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Bookstores Become Sites of Subtle Protest Against Xi Jinping
Bookstores Become Sites of Subtle Protest Against Xi Jinping

Bookstores Become Sites of Subtle Protest Against Xi Jinping

Chinese bookstore shelf arrangements rarely go viral—that is, unless they contain a hidden message calling for Xi Jinping to step down. Since Xi has risen to power, placing Xi’s works next to other books to make a political point has become a relatively common, low-key mode of political dissent. It’s often unclear whether the juxtapositions are created by bookstore employees or the product of cheeky swaps by politically astute customers—or simply accidental.  

The latest incident occurred last week. A photograph taken inside a Hangzhou bookshop showed the novel “Changing of the Guard” displayed next to the 2023 edition of “Study Outline for Xi Jinping Thought on Socialism with Chinese Characteristics,” a juxtaposition that some read as an implicit call for Xi to step down: 

The novel “Changing of the Guard” displayed at left, alongside “Study Outline for Xi Jinping Thought on Socialism with Chinese Characteristics”

The novel itself is not a work of secret dissent, but rather a paean to Party governance. Written by Zhang Ping, a former vice-president of the Party-dominated China Writers Association, the novel is set in the fictional city of Linjin. The novel’s plot centers on unprecedented rain and flooding striking the city just as the provincial and municipal authorities are set to undergo a leadership transition. Yet put alongside Xi’s works, the implication is obvious. 

Previous instances have seen Xi’s books paired with the work of the philosopher Karl Popper, novels by Ernest Hemingway, childhood psychology books, Winnie the Pooh, books on Hitler, and studies of China’s imperial system. CDT has compiled a slideshow of the works:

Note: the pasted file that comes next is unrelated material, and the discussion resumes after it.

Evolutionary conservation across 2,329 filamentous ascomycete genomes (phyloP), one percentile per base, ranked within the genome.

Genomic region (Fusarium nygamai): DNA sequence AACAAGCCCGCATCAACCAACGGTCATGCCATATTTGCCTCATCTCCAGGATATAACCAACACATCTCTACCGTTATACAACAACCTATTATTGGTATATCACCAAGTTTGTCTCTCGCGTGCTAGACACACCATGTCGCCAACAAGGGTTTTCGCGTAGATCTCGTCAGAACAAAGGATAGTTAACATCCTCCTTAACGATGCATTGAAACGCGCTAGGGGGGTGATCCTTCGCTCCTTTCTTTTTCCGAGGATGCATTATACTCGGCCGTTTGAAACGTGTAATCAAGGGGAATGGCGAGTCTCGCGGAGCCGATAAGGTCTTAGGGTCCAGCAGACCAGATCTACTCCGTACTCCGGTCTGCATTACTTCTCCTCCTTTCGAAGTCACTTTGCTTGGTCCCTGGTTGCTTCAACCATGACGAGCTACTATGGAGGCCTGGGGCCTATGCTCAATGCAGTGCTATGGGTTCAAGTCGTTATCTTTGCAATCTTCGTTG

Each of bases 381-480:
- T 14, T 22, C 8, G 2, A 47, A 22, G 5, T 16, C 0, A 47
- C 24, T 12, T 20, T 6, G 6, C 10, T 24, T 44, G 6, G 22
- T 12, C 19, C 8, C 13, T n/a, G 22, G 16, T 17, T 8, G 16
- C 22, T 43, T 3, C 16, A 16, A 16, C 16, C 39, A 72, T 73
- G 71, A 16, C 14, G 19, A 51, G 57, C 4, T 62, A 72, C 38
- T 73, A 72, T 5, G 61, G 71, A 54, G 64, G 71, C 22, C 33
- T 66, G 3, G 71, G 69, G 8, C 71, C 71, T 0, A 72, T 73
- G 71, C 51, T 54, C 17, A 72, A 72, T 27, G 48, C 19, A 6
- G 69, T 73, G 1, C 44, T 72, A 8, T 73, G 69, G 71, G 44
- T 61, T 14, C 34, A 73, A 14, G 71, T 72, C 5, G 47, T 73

Xi’s books are a staple in Chinese bookshops. In fact, the Party has previously mandated their purchase for its members. In 2018, a Party organization in Fujian mandated that subordinate organizations order enough copies of “30 Lectures on Xi Jinping Thought on Socialism with Chinese Characteristics for a New Era” to ensure that 50% of Party members owned a copy. One local propaganda bureau in Yunnan province went even further, mandating that every Party cadre own a copy. Efforts to sell Xi’s books abroad have sometimes backfired. In 2018, the Chinese booth at the London Book Fair, a major publishing industry trade fair, was dominated by advertisements for “Xi Jinping: The Governance of China.” The exhibit was widely mocked on the Chinese-language internet.

In 2023, China Media Project’s David Bandurski investigated the phenomenon of Xi Jinping’s prolific publishing output, jokingly bestowing on Xi the title “His Authorship”:

The gap I found between Xi Jinping and his predecessors in this arena is substantial. During his first decade in power, Xi published an average of 12 unique titles per year, all given rather prominent treatment in the People’s Daily. By comparison, Hu Jintao published just 1.5 titles per year. Jiang Zemin? Just 1.4.

[…] Xi Jinping’s books consolidated his “talks” and “speeches” on virtually every topic imaginable — from his ideas on media and journalism to the economy, diplomacy, Party history, and even women and children. Some were “study outlines“ (学习纲要) [xuéxí gāngyào] as the country was gripped — or so it seemed in the CCP’s own headlines — by a fever of Xi study. There were special volumes for his official tours: Xi Jinping in Zhejiang; Xi Jinping in Ningde; Xi Jinping in Fuzhou; Xi Jinping in Xiamen.

In 2021, the year in the run-up to the 20th National Congress, there were 28 Xi titles promoted in the People’s Daily. Many of these were also foreign language editions, as the CCP sought to advertise Xi Jinping’s ideas, such as “building a community of shared destiny for mankind,” as visionary not just for China but for the entire world. [Source]

Perhaps Xi’s penchant for publishing should come as no surprise. After all, he has “pointed the way forward” on over 240 topics as diverse as the global economy, cyberspace, sports, the future of Hong Kong, and pandemic prevention in Africa.